SPORTS

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November 8, 2002

Defense struggles as football falters at Carnegie Mellon

To win a football game, the average team needs four things: good offense, good defense, good special teams, and good luck. When the Maroons played University Athletic Association opponent Carnegie Mellon on November 2, the team went 0 for 4 in those categories.

The CMU Tartans (5-3, 2-1 in the UAA) handed Chicago its fifth loss of the season, a 27-10 defeat, as the Maroons (3-5, 1-2 in the UAA) once again dropped below .500 in league play.

A cool, sunny Pittsburgh afternoon saw the Chicago offense sputter in the first half, and each time the production seemed about to pick up, something new went wrong. The five first-half possessions at Gesling Stadium ended in four punts and a fumble. The team amassed a total of only 41 yards in the half, and twice were held to zero yards or fewer in a drive. Having only two first downs in the first thirty minutes, the offense provided little relief to a defense that the Tartans' game plan was wearing down. "They were able to maintain control of the football to keep [the offense] off the field," explained John Maloney, the head coach of the Maroons. "We struggled on offense in the first half and didn't throw the ball well."

The game was troubled for fourth-year quarterback and team captain Josh Dunn, who was only 3 for 13 on first-half passes. His passing was more accurate in the second half, but he still threw two interceptions to kill drives. He was also charged with a fumble on a QB sneak that turned the ball over to the Tartans on Chicago's two-yard line. The Tartans scored their third touchdown on the next play. And what would have been Dunn's longest pass of the day, a 29-yard connection with junior wideout Jim Raptis, was brought back when the Maroons were whistled for having an ineligible player downfield. The call negated a potential third-down conversion and led to another Chicago punt, one of five during the game.

The Maroons' defense couldn't provide much assistance against a Tartans offense determined to grind out the yards on the ground. Chicago gave up 296 rush yards to Carnegie Mellon on 63 Tartan carries. Though CMU threw the ball only 6 times, with one throw intercepted by junior cornerback Nate Harrell on the Chicago 1, the Tartans still averaged 5 yards a play. "On defense, we weren't running to the ball and making big tackles," Maloney said. "We still did OK."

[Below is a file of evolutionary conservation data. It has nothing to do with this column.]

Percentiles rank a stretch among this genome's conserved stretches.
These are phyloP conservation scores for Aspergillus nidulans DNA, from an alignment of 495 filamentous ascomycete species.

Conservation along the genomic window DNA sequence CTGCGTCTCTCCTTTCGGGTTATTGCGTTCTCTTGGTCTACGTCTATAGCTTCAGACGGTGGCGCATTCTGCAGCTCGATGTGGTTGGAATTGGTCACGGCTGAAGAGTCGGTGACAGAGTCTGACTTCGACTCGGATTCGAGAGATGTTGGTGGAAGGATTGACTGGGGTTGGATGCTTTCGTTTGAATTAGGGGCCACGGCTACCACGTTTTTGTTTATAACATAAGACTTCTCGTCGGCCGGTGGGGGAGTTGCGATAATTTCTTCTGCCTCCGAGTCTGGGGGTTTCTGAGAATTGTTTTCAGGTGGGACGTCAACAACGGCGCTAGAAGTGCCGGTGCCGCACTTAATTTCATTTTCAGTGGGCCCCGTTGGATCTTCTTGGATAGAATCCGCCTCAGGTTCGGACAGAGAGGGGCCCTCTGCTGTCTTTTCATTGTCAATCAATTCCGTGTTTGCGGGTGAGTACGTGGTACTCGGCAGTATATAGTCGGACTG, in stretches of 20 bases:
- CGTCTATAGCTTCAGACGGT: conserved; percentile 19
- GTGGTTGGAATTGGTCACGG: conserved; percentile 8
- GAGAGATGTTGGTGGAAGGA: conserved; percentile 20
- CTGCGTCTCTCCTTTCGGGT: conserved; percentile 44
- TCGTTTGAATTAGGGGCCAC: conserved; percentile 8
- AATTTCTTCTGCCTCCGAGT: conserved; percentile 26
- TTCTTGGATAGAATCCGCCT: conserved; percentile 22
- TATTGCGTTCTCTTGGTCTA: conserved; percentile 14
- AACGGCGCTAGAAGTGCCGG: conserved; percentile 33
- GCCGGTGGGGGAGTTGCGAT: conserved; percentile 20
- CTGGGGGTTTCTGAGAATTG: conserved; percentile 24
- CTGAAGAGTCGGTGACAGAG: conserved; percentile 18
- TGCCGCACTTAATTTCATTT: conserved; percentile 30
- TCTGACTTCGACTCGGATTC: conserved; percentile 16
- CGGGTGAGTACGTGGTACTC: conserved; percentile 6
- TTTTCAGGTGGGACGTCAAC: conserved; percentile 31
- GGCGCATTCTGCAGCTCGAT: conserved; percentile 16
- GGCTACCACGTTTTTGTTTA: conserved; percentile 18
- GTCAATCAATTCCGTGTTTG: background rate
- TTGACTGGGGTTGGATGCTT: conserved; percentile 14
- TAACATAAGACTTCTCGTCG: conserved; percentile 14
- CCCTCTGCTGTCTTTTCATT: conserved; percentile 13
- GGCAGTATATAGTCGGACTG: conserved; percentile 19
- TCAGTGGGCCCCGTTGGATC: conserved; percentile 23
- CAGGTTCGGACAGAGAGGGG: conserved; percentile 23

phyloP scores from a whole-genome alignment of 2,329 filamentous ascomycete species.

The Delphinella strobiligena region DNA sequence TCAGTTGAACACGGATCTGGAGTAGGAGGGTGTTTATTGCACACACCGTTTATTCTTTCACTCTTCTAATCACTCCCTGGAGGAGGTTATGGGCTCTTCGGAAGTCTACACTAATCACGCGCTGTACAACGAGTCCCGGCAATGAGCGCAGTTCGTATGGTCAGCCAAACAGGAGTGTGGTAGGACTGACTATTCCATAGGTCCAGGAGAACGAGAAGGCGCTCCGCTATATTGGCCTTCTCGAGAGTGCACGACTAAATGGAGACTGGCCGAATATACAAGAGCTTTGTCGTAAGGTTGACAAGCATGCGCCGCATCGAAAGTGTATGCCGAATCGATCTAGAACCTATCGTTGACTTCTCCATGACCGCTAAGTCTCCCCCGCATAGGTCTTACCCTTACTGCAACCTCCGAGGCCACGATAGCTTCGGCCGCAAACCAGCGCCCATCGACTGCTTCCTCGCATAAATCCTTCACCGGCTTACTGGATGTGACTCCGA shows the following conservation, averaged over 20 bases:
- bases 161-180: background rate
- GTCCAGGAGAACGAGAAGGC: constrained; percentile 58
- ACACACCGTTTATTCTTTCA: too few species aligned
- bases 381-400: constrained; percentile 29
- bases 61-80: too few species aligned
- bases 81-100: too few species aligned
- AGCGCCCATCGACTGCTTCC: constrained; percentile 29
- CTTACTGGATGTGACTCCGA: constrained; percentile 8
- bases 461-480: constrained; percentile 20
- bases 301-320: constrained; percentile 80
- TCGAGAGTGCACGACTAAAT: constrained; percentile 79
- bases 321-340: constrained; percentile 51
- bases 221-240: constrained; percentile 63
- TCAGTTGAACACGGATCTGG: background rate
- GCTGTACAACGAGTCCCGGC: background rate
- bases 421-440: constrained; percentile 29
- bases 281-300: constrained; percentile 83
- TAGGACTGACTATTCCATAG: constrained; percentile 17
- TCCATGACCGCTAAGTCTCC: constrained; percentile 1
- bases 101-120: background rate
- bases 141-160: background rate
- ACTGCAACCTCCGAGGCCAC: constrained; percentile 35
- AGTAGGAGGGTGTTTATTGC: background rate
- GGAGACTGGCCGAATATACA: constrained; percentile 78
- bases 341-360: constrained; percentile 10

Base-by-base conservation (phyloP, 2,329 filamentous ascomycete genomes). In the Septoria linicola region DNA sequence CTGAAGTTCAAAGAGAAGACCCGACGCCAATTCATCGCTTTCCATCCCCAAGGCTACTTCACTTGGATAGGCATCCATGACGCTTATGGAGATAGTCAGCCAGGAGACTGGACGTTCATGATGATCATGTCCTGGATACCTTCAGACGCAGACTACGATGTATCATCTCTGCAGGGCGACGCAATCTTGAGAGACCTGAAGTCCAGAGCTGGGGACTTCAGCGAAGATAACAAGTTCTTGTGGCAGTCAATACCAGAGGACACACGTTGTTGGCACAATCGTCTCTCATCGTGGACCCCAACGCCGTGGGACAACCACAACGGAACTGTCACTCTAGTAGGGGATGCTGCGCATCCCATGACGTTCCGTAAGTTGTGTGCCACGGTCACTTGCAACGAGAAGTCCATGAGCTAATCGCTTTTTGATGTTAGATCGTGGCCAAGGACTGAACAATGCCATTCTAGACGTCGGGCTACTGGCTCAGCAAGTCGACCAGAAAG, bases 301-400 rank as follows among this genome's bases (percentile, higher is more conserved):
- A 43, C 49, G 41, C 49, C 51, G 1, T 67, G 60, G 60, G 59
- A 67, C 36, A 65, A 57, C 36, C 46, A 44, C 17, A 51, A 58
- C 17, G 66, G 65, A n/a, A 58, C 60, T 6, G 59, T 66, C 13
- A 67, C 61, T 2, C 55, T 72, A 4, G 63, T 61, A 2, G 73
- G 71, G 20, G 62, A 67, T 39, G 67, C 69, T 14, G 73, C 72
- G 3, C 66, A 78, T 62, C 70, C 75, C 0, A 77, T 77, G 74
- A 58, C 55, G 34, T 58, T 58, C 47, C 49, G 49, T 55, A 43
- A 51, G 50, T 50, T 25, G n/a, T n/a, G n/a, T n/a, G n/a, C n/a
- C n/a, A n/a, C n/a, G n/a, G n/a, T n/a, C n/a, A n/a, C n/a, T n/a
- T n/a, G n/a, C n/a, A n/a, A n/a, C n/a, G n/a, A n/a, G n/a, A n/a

Indeed, the Tartans' final score of 27 points may be misleading. On the first three touchdowns, the Tartans had to drive an average of 21 yards. The Tartans consistently started their offensive possessions with the ball already in Chicago territory. Coach Maloney wrote off the last touchdown, coming off a 63-yard fourth-quarter drive, as "meaningless."

Nevertheless, the Maroons couldn't find alleviation from any other outlet. Penalties both stopped Chicago offensive drives and provided the Tartans with an outlet on a couple of occasions when they seemed to be stymied. The Maroons were also injured by a number of controversial referee calls. The ball dropped by Dunn on the two-yard line was called a fumble even though his forward progress seemed to be halted as he hit the pile-up at the line. In the second half, what appeared to be a tremendous catch by third-year wide-receiver Joe Polaneczky was ruled out-of-bounds. This call seemed iffy at best, and the fact that Carnegie Mellon's field is streaked with multiple boundary lines for multiple sports (the soccer teams also use Gesling Stadium) might have contributed to a misruling.

The game seemed to pan out exactly as CMU would have designed it. "The first half of the first quarter was all about field position," Maloney explained. Indeed, with an offense like CMU's, which is content to run the ball almost every play, field position is often what a team plays for. Chicago's first-year kicker/punter Michael Morzenti continuously punted out of his own end zone in the first half, giving the Tartans excellent field position. Another huge factor in the Tartans' favor was the 5-to-2 turnover ratio. The Tartans scored 14 points directly from turnovers.

The Maroons did have a few notable performances. Third-year tailback Sam Owen scored the Maroons' only touchdown on a 15-yard draw play after starting running back Aaron Carlock left the game in the fourth quarter with a concussion. Owen had not practiced the two weeks before as he nursed an injury. Raptis posted a good fantasy football day with 12 receptions for 150 yards. The dozen catches puts Raptis' total up to 64 for the season, setting a modern-era record with still one game to play. On the other side of the ball, second-year linebacker Matt Hadsell totaled 12 tackles, seven of which were solo.

The Maroons remain idle this week, allowing the team some rest before their final game against Case Western Reserve on November 16. "This week we can work on the basics," Maloney said. "It's a chance to practice in a low-pressure situation, to build our spirit and our camaraderie." Maloney hopes to inspire the team back to the level of play he saw in the Maroons' lone UAA win against the University of Rochester. "We haven't consistently played at the emotional and physical level we need."